Then at this time Alexander the Great began his conquest of the world. His empire is represented by the belly of brass. He reigned for only about seven years, and died a shameful, drunken death after which time his government was for a time divided into four parts. These soon blended into two, the South and the North, known in history as the Logidae and the Salvcidae.
Around 63 B.C. the Roman government made its rise over that part of the country. This was the fourth world empire represented in Daniel’s interpretation of Nebuchadnezzar’s dream. It was “in the days of these kings” that the kingdom of God would be established.
In about 34 B.C. while the Caesars were reigning in Rome, Herod the Great was king over Palestine. The New Testament now begins its story.
In Matthew chapter one we read of the birth of Christ. In chapter two of Matthew we read about the decree that went forth from Herod the king, that all children under two years old in the city of Bethlehem were to be put to death. In the opening of the third chapter of Matthew we read, “In those days came John the Baptist.” In what days? In the days of the Herods, in the days of the Caesars, John the Baptist broke the silence of the wilderness by calling out, “The kingdom of heaven is at hand.” The expression “at hand” implies that it is nearby or was approaching.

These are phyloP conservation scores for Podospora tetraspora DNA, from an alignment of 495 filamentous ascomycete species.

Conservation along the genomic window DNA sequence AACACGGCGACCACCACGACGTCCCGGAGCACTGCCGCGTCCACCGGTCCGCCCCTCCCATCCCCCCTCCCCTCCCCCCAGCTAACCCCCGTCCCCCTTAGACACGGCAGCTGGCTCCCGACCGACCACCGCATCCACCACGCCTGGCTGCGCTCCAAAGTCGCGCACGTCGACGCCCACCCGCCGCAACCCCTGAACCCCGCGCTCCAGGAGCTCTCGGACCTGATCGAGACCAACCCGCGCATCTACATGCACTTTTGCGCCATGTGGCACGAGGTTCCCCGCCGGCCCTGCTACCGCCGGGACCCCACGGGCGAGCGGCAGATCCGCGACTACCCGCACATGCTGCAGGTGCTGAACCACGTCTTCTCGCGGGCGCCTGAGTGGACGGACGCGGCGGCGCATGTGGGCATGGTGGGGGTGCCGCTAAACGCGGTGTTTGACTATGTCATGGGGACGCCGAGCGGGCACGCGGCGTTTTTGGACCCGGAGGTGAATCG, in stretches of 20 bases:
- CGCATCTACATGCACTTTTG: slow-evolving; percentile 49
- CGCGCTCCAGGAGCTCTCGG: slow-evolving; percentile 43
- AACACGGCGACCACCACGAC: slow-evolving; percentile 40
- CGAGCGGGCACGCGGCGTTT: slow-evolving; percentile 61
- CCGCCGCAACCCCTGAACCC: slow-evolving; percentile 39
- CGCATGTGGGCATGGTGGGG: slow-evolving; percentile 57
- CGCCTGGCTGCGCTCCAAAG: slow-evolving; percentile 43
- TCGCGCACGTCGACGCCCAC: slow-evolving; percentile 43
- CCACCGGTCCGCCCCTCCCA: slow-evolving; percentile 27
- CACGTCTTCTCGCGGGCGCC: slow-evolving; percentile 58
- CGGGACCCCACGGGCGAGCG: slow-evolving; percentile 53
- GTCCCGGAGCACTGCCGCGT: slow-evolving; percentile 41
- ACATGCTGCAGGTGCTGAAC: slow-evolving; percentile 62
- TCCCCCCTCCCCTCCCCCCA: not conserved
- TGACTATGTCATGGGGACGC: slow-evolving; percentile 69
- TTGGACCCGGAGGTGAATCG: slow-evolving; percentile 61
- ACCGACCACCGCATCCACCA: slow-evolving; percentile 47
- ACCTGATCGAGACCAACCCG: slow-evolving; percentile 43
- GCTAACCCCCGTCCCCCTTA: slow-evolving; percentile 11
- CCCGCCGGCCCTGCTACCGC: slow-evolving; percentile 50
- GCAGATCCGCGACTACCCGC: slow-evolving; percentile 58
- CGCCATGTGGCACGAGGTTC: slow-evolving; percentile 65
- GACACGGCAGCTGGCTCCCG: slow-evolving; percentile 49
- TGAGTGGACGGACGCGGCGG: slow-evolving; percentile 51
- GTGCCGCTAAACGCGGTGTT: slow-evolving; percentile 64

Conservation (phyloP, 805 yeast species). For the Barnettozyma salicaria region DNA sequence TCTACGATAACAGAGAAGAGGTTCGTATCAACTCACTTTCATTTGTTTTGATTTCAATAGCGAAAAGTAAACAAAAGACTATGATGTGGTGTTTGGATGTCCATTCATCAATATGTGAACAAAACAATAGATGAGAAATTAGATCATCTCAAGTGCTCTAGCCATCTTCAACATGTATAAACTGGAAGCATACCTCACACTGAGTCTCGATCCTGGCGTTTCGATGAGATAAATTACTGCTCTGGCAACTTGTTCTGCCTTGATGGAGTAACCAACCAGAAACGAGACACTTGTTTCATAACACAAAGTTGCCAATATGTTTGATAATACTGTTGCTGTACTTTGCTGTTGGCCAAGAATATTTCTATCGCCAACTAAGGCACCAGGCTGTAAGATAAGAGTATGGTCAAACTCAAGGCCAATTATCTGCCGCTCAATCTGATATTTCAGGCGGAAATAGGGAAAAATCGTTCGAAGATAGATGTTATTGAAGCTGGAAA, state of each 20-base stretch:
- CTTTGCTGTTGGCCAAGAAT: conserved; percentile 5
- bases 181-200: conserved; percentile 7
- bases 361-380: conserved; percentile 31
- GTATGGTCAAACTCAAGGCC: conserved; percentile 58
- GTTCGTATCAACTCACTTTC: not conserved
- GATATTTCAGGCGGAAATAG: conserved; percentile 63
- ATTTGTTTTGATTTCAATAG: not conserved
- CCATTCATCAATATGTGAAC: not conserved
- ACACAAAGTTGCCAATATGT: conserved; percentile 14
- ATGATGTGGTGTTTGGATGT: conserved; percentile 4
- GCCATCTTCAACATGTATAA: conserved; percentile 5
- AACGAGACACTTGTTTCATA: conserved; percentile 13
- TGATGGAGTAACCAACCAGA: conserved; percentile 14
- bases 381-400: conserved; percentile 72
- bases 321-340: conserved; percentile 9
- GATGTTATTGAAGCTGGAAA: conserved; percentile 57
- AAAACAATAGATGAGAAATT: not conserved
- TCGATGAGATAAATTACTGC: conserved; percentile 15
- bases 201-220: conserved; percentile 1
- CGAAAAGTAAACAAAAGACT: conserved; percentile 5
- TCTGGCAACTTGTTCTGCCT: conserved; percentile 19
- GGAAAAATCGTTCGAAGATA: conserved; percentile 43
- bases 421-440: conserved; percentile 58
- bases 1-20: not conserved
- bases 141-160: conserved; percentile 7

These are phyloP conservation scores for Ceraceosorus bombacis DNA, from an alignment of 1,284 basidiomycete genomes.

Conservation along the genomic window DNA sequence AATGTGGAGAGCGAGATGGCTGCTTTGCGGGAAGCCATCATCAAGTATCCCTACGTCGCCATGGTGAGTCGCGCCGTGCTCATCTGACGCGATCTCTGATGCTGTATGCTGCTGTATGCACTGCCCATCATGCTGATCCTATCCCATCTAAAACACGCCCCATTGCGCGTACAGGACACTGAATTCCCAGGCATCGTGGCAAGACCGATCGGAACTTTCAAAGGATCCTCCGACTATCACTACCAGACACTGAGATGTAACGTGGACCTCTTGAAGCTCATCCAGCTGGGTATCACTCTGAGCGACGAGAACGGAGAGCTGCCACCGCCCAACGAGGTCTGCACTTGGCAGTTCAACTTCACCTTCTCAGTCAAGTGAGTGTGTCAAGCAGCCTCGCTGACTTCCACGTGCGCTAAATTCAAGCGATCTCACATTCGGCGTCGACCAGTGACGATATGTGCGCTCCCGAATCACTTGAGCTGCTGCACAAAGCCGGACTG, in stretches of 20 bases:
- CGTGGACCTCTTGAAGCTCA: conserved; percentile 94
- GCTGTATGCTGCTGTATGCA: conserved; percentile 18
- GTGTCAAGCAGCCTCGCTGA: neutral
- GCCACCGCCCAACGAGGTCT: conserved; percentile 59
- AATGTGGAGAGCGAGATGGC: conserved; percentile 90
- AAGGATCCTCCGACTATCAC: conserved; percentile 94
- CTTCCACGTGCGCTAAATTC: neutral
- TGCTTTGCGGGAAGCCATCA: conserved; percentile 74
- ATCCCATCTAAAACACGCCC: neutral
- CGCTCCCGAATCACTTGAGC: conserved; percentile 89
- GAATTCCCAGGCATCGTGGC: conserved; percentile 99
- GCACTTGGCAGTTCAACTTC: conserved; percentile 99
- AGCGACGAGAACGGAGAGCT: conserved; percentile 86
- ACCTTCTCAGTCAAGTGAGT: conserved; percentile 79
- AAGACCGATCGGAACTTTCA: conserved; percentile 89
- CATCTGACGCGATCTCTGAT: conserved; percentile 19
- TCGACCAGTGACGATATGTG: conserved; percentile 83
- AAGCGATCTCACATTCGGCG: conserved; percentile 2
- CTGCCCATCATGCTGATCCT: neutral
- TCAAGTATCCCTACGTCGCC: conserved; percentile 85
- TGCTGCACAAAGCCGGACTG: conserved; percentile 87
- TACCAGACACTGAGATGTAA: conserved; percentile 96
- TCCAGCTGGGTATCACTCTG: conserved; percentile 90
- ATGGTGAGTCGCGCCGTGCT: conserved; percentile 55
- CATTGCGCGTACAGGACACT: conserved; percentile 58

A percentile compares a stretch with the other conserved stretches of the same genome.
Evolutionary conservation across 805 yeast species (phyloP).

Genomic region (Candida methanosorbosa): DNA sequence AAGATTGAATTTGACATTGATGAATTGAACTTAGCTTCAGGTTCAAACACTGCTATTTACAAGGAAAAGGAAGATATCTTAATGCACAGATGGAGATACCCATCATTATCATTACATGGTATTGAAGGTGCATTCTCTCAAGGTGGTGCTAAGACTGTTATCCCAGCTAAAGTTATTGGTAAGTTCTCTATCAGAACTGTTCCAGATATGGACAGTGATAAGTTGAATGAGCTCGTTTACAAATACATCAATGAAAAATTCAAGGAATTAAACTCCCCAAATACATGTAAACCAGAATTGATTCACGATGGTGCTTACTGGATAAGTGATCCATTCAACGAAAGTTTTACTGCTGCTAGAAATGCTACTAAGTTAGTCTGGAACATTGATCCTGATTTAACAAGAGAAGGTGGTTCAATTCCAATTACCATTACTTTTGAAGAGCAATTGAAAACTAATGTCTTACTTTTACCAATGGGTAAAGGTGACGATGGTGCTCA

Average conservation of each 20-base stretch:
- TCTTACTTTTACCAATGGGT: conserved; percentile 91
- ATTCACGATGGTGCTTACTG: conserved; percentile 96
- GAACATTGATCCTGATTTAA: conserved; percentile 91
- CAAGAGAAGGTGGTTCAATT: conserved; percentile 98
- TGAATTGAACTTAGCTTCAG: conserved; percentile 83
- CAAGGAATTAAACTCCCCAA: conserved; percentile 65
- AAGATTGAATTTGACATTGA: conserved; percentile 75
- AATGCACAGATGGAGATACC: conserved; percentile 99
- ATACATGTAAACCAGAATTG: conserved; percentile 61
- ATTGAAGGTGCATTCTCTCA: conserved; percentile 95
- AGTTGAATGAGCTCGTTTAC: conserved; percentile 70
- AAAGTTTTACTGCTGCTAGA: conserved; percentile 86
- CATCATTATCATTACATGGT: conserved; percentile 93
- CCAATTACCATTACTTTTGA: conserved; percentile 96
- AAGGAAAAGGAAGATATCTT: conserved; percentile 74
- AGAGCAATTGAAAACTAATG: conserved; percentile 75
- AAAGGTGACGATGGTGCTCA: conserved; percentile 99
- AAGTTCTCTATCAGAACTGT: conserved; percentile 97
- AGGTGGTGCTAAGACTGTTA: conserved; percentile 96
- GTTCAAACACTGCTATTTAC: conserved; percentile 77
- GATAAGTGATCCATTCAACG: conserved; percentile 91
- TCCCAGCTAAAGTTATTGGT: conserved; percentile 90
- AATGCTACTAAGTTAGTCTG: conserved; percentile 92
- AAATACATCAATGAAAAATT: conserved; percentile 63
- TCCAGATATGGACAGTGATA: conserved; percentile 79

After John was put in prison, Jesus began to preach “The kingdom of heaven is at hand.” (Matthew 4:17) The twelve said the kingdom of heaven was “at hand” and the seventy explained that this meant “nigh unto you.” (Luke 10:9) These declarations announce the coming of the kingdom, or of that church promised by Christ when He said, “Upon this rock I will build my church.” (Matthew 16:18)
In Mark 9:1 Jesus said, “Verily I say unto you, that there be some of them that stand here who shall not taste of death until they have seen the kingdom of God come with power.” There were some who would not die until they had seen the kingdom, or church, “come with power.”
By reading the New Testament we can learn when the power came. In Luke 24:49, Christ said: “Tarry you in the city of Jerusalem until you be endued with power from on high.” Then again, in Acts 1:8 we read, “But ye shall receive power, after that the Holy Ghost is come upon you.”
Here is what we have learned: (1) The kingdom is to come with power. (2) The power is to come in the city of Jerusalem. (3) The power is to come with the spirit. Question: When did the Holy Spirit come? If we may determine that, we can logically know when the church began.
The Bible says that the Spirit came on Pentecost. “And when the day of Pentecost was fully come, they were all with one accord in one place. And suddenly there came a sound from heaven as of a rushing mighty wind, and it filled all the house where they were sitting. And there appeared unto them cloven tongues like as of fire, and it sat upon each of them. And they were all filled with the Holy Ghost, and began to speak with other tongues, as the Spirit gave them utterance.” (Acts 2:1-4) If the kingdom or church was to come with the Spirit, and if the Spirit came on Pentecost, it follows then that the church began on Pentecost in about A.D. 33.
Peter then began to preach the first gospel sermon ever preached in the name of the risen Christ. (Acts 2:14-40) There were about three thousand who were baptized for the remission of their sins and the second chapter of Acts closes by saying: “And the Lord added to the church daily such as should be saved.” (Acts 2:47)
Let’s seek the wisdom of God concerning the church. May the Lord bless you and keep you!